Junonia artaxia (African pansy)
I didn’t think I’d be painting butterflies. I thought it was such a clichéd, kitschy topic, so colorful, girlish, tender. None of these things. The variety of colors and shapes of butterfly wings is shocking, it is an endless treasure trove of inspiration. It was through this beauty that we pinned them to our walls and looked at these dead bodies without spirit. My butterflies are dead from the beginning. They lack soul, flat and still, only the colors of their wings vibrate. These lifeless, scaled jewels allow us to reflect on the beauty of the world, its diversity, and remind us of our determination to acquire beauty at any cost, at the cost of our lives. These are not hyper-realistic images, they are only supposed to be a simulation of the beauty of nature, a bit flattened, curled and remixed, torn, decomposed. The torn out wings hang in the void of paper, but no one has died, no one has suffered the fatal blow of a pin to feed our soul. Long live the butterflies!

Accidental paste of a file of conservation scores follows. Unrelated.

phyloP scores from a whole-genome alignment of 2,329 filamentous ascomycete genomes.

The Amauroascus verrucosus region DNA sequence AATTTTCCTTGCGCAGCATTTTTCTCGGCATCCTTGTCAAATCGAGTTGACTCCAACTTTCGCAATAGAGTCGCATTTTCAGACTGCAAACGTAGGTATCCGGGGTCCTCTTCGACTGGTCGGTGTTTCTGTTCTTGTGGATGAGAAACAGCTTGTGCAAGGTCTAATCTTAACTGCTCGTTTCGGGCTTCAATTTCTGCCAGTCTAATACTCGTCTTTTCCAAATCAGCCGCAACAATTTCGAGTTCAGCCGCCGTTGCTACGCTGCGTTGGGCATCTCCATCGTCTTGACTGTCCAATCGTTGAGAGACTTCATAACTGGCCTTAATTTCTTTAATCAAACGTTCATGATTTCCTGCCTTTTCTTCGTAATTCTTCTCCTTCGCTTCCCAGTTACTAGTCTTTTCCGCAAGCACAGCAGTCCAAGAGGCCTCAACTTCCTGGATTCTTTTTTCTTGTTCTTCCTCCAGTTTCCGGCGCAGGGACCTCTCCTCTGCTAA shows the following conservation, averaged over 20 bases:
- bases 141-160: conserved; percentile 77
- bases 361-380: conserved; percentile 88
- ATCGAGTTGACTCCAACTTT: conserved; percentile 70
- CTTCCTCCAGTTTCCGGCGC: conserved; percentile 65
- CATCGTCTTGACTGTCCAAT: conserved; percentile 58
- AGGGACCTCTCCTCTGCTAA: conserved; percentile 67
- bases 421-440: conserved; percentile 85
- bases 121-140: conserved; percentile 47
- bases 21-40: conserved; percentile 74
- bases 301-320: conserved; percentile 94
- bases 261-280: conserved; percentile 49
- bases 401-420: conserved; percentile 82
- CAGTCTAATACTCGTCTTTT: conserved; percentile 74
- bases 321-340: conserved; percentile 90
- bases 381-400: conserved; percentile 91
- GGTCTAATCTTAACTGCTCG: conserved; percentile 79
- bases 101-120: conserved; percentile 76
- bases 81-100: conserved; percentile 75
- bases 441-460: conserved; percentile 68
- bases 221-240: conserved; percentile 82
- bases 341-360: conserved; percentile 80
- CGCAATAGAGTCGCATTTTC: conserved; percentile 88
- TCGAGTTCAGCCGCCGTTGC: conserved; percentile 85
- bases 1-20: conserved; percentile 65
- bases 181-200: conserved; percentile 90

Junonia artaxia, the African pansy or commodore, is a butterfly in the family Nymphalidae. It is found in eastern Angola, the Democratic Republic of the Congo (Lomami, Kabinda, Lualaba, Shaba and Tanganika) Burundi, Kenya, southern and western Tanzania, Zambia, Malawi, Mozambique and Zimbabwe. The habitat consists of Brachystegia woodland.
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